If Pakistan's intelligence service continues to plot terrorist attacks with the Taliban in Afghanistan, as the mass of documents released yesterday by Wikileaks allege, who is responsible for covering this up for so many years? The answer, I argue in this morning's Asia Times Online, is everybody.
This raises the question: Who covered up a scandalous arrangement known to everyone with a casual acquaintance of the situation? The answer is the same as in Agatha Christie's 1934 mystery about murder on the Orient Express, that is, everybody: former United States president George W Bush and vice president Dick Cheney, current US President Barack Obama and Vice President Joe Biden, India, China and Iran. They are all terrified of facing a failed state with nuclear weapons, and prefer a functioning but treacherous one.
As of 9:00 a.m., there was nary a mention of one of the year's biggest news stories on either National Review or the Commentary magazine website. Perhaps that is because the new documents put as much egg on the face of the previous Republican administration as on the present Democratic one. "What elephant in the parlor?," sadly, is not a full-credit answer.
It is hard to dismiss the documents as a fabrication: Who has time to forge 92,000 documents in a credible style imitation of American military-speak? And if the documents are genuine, it is hard to dismiss them as unimportant. Even for those of us with an extremely dour view of the Afghan War (and I took such a view in my May 2010 First Things essay, "The Morality of Self-Interest"), the contents are eye-popping. Certainly they reinforce my view that the nation-building strategy of the past Republican administration was a delusion. Social engineering doesn't work, whether attempted by the right or the left.
Everyone has a good reason to ignore the suppurating mess that is Pakistan:
To exit the Afghan quagmire in a less than humiliating fashion, the United States requires Pakistani help to persuade the Taliban not to take immediate advantage of the American departure and evoke Vietnam-era scenes of helicopters on the American Embassy roof. The politicians in Washington know they have lost and have conceded to the Taliban a role in a post-American Afghanistan. They can only hope that once the country plunges into chaos, the public will have moved onto other themes, much as it did after the Bill Clinton administration put Kosovo into the hands of a gang of dubious Albanians in 1998.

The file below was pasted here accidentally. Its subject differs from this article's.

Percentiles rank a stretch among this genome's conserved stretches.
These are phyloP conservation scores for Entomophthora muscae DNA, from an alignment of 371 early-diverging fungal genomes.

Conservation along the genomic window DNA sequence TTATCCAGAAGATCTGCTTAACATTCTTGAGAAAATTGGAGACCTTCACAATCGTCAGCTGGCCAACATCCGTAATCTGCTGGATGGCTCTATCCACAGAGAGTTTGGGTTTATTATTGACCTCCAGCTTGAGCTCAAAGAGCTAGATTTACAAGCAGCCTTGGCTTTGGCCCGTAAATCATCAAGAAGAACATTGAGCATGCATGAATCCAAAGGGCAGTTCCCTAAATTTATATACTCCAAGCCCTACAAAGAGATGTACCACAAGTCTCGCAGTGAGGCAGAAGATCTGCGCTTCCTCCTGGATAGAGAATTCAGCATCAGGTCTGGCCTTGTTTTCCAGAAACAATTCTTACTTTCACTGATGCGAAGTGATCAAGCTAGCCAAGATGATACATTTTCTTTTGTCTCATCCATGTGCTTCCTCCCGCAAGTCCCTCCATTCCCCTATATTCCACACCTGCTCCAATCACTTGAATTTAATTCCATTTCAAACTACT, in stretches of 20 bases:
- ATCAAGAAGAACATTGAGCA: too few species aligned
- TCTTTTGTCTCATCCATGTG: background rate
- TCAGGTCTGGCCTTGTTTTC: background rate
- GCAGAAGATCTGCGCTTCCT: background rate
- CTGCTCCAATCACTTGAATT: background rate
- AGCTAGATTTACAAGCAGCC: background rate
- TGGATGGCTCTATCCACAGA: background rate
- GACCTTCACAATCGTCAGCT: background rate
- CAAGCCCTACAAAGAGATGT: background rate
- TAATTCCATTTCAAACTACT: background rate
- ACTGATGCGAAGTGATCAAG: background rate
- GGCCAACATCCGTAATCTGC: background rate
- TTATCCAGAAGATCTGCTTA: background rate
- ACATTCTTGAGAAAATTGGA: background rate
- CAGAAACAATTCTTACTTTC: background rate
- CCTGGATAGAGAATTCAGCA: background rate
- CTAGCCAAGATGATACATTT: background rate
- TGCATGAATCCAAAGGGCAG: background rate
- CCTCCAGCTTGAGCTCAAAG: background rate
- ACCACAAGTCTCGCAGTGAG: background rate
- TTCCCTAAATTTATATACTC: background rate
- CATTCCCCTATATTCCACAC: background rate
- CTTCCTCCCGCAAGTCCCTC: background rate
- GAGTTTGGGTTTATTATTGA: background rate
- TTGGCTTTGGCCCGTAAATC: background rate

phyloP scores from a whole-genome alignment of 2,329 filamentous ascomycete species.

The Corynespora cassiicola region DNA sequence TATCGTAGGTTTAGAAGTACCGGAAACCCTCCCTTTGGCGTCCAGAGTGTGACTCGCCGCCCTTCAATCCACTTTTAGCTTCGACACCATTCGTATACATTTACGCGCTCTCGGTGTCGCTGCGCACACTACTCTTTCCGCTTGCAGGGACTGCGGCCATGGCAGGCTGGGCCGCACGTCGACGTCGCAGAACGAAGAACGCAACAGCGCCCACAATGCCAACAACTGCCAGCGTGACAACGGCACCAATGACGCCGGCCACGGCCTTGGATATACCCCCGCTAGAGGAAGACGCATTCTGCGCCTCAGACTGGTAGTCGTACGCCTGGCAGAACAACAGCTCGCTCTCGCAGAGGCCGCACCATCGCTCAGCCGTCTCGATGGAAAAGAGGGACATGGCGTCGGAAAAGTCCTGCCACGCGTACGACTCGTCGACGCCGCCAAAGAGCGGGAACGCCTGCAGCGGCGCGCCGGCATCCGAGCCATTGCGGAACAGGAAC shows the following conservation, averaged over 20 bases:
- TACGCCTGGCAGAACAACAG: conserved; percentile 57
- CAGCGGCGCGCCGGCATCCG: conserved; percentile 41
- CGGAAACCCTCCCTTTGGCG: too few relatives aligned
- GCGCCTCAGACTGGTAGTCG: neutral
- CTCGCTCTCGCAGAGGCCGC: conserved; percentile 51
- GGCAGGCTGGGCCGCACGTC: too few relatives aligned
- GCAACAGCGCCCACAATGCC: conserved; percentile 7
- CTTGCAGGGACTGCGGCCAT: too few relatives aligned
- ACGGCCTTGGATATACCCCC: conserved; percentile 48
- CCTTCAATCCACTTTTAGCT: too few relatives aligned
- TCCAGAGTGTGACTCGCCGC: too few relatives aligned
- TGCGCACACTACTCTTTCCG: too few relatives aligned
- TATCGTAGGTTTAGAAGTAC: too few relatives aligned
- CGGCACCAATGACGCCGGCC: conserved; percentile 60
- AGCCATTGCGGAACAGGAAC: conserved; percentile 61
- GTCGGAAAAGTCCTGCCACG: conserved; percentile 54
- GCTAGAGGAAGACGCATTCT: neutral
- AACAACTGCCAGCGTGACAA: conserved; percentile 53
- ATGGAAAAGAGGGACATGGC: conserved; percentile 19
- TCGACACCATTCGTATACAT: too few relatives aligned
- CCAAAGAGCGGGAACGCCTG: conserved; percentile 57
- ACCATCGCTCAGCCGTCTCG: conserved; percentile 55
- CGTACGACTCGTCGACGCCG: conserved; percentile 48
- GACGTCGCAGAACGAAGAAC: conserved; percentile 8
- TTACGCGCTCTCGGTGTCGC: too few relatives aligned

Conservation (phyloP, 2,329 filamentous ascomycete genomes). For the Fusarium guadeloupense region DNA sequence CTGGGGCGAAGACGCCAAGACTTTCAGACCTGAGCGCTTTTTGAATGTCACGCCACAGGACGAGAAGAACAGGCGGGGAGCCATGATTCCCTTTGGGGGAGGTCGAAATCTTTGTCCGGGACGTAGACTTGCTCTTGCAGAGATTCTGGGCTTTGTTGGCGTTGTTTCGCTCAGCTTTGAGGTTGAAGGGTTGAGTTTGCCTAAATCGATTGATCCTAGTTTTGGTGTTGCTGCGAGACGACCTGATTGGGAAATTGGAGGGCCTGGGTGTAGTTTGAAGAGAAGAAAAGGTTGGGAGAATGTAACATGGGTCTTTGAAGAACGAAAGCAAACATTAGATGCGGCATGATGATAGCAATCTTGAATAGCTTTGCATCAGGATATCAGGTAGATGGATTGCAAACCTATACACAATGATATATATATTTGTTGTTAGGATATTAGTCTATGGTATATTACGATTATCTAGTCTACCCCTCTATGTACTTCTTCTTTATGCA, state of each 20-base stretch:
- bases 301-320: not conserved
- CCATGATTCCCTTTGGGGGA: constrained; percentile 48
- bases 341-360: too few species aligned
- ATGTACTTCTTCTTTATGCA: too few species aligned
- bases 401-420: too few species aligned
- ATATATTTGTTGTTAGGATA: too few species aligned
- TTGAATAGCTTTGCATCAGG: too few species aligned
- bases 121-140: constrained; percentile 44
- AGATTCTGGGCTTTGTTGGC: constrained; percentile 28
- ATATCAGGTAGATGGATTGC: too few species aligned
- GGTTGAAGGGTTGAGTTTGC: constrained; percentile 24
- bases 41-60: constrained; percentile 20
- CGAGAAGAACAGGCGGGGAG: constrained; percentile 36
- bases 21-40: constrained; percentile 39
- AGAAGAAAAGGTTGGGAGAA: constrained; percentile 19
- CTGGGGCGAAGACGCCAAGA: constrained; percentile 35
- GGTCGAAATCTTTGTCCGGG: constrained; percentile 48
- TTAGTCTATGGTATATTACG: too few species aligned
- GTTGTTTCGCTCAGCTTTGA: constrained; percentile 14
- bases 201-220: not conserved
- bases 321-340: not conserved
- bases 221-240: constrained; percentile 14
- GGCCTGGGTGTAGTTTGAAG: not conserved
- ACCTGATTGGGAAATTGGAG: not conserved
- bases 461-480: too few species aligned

India does not want America to call Pakistan to account. In the worst case, Pakistan might choose to support the Taliban and other terrorist organizations—including Kashmiri irredentists—openly rather than covertly. Indian Prime Minister Manmohan Singh, of whom the Economist on July 25 wrote "the strength of his coalition depends largely on how weak he is as Prime Minister", does not want to confront Pakistan. If Pakistan's support for anti-Indian terrorism became undeniable, India would have to act, and action is the last thing the Congress party-led coalition in New Delhi wants to consider.
China has no interest in destabilization in Pakistan; on the contrary, Beijing lives in fear that radical Islamists in Pakistan might infect its own restive Uyghurs. And Iran, which shares the fractious Balochis with Pakistan on their common border, lives in terror that a destabilized Pakistan would free the Balochis to make trouble.
Balochis comprise little over 2% of Iran's population, but they have demonstrated their talent at bomb-making on several recent occasions, including the bombing this month of a Shi'ite mosque in southeastern Iran in which 28 people were killed and hundreds wounded. Iran has accused Pakistan of sponsoring Balochi terror attacks, but intelligence community sources in Washington insist that the Pakistanis would never be so reckless as to put bombs into Balochi hands.
With 170 million people—more than Russia—and a nuclear arsenal, Pakistan is too big to fail, that is, too big to fail without traumatic consequences for its neighbors. Whether it can be kept from failure is questionable. Half its people live on less than a dollar day, and half are illiterate. It is riven by religious differences—a seventh of Pakistanis are Shi'ite—as well as ethnic ones.
No one will accuse me of dovishness. But to continue to sacrifice American lives in Afghanistan under the circumstances seems stupid and immoral. It may be true that Afghanistan will be a breeding ground for terrorism when American troops leave, but Pakistan already is a breeding ground for terrorism. But there are other, cheaper ways to deal with the problem. Here's an idea: freeze travel between Pakistan and the United States (or subject prospective travelers to extreme scrutiny) until Pakistan roots out and punishes the elements of its military who help the Taliban kill Americans and their allies.
As for the threat that Pakistan may become a failed state: Pakistan already is a failed state. America's natural ally in the region is India.
David P. Goldman is a senior editor at First Things.